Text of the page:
Mention pumpkin and most people think Halloween and Thanksgiving (in the UK we call it Harvest Festival). If this is the only time you buy a pumpkin you are missing out on a very nutritious food.
The Native Americans used it as both a food and a medicine.
The pumpkin flesh is extremely high in carotenoids, plant-compounds that give the vegetable it’s orange colour. Carotenoids are really good at neutralizing free-radicals, as they are powerful antioxidants that can protect cell membranes from damage.
Pumpkins are also high in other plant compounds such as lutein and zeaxanthin, protecting the lens of the eye. This means prevention of cataracts and reduction of the risk of macular degeneration which is a serious eye problem. Pumpkins are also a rich source of other nutrients like iron, zinc, and fibre.
Pumpkin has a mild laxative effect, the juice has been used to help heal ulcers and reduce high acidity levels in the body. It is also useful in cases of insomnia, as it has mild sedative properties. Pumpkin is also indicated in cases of hormonal imbalances and menopausal discomfort.
Traditionally, the external use of pumpkin was recommended for treating burns, inflammatory conditions, abscesses, insect stings, and softening the skin, the crushed pulp was used, and changed daily until healing was complete.
The whole pumpkin cooked –
I sometimes cook it stuffed with some of my favourite recipes, I place the whole thing into the oven. This saves me cutting, peeling and chopping it. I get a medium sized one, cut the top off and scoop out the seeds. I put a cooked mixture inside, this is up to you, any of your favourite fillings would do great. For instance, I cook a mixture of vegetables and beans in a green Thai curry sauce with coconut milk. I place the cooked veggie curry, or chicken curry inside the pumpkin and replace the top. I then place the whole pumpkin in a medium heat oven for about two to three hours depending on the size of the pumpkin. Once the pumpkin is cooked remove from the oven and serve with the top off, it looks really good.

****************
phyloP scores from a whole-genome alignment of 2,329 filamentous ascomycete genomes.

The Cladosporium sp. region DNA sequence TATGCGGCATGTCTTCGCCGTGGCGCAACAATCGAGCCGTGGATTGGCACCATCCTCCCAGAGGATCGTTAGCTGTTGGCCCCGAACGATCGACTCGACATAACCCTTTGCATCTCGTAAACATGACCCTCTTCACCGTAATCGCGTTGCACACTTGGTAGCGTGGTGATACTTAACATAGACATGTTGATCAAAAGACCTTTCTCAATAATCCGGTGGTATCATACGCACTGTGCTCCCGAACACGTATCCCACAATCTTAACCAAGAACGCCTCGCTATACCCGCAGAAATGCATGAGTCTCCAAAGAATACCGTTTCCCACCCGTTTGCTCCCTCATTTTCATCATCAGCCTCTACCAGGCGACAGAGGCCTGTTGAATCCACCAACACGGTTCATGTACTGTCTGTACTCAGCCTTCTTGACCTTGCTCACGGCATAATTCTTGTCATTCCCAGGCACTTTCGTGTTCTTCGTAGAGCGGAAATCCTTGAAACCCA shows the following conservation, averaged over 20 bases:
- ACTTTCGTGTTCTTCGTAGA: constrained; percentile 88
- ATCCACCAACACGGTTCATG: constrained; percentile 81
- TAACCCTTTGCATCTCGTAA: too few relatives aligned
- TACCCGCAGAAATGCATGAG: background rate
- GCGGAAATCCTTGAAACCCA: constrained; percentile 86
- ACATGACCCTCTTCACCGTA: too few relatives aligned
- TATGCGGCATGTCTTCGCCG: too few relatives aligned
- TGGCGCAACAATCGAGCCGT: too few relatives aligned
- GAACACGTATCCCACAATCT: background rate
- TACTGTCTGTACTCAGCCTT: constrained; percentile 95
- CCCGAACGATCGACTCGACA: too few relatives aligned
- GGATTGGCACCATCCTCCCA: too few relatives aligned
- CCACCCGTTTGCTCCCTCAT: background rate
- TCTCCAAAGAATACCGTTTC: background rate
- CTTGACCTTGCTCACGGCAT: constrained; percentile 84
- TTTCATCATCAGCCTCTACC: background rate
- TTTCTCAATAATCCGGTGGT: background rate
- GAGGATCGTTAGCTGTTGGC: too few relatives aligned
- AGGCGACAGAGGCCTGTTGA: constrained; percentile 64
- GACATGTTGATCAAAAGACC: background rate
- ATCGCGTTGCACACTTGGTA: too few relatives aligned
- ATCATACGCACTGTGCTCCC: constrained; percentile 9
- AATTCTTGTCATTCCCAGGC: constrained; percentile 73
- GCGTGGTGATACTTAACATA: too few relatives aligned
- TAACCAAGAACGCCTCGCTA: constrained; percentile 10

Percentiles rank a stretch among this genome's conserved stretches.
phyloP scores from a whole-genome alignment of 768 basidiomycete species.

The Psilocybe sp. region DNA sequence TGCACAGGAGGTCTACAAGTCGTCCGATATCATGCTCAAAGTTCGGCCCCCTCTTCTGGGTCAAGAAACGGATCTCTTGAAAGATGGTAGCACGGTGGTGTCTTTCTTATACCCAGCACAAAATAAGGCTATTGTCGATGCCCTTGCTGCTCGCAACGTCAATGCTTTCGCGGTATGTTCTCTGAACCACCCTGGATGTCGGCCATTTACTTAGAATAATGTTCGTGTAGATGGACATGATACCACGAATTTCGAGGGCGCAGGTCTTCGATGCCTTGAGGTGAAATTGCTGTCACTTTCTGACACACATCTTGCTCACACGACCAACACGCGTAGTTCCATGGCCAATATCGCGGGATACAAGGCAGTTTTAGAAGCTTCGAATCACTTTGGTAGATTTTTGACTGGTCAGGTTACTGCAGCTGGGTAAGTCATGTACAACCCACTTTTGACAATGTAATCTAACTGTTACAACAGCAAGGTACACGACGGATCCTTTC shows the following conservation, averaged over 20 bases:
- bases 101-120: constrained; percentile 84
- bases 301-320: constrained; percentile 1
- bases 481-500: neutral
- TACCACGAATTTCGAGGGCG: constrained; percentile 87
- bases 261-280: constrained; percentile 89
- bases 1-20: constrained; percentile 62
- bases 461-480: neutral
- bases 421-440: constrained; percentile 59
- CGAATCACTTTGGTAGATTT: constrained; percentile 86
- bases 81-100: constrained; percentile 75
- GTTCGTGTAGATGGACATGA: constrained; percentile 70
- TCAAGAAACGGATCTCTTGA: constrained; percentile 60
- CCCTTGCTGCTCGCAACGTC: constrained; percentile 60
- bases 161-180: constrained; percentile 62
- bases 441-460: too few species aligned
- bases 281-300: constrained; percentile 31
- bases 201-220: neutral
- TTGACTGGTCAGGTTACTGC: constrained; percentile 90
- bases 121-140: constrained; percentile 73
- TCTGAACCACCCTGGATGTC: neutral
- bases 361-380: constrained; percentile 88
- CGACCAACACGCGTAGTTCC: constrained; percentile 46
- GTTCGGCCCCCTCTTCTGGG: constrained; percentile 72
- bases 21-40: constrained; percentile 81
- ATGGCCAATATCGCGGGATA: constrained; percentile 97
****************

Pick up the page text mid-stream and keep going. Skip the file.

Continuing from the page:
Pumpkin pie has been a traditional favourite at Thanksgiving. They make great soups or a vegetable to accompany the main meal. It’s a versatile vegetable.
Pumpkins seeds contain phytosterols, essential fatty acids (EFAs). These EFAs have many benefits that protect blood vessels, nerves, the skin, and they can help reduce cholesterol levels. Pumpkin seeds are high in protein, one ounce of seeds provides about seven grams of protein. They contain copper, iron, magnesium, manganese, phosphorus, zinc, plus vitamin A which helps keep your eyes, skin and mucous membranes healthy. Stimulate the T cells of the immune system to help fight off infection. The seeds also contain vitamin E, have excellent free-radicals properties that protect the circulatory system.
The seeds are probably most renowned for helping protect the prostate. Studies into the health benefits of the seeds have revealed they contain a plant chemical (photo-compound) called cucurbitacins that can prevent the body from converting testosterone into a much more potent form of the hormone called dihydrotestosterone, thought to be the reason the seeds protect the prostate. Keep the seeds in the refrigerator.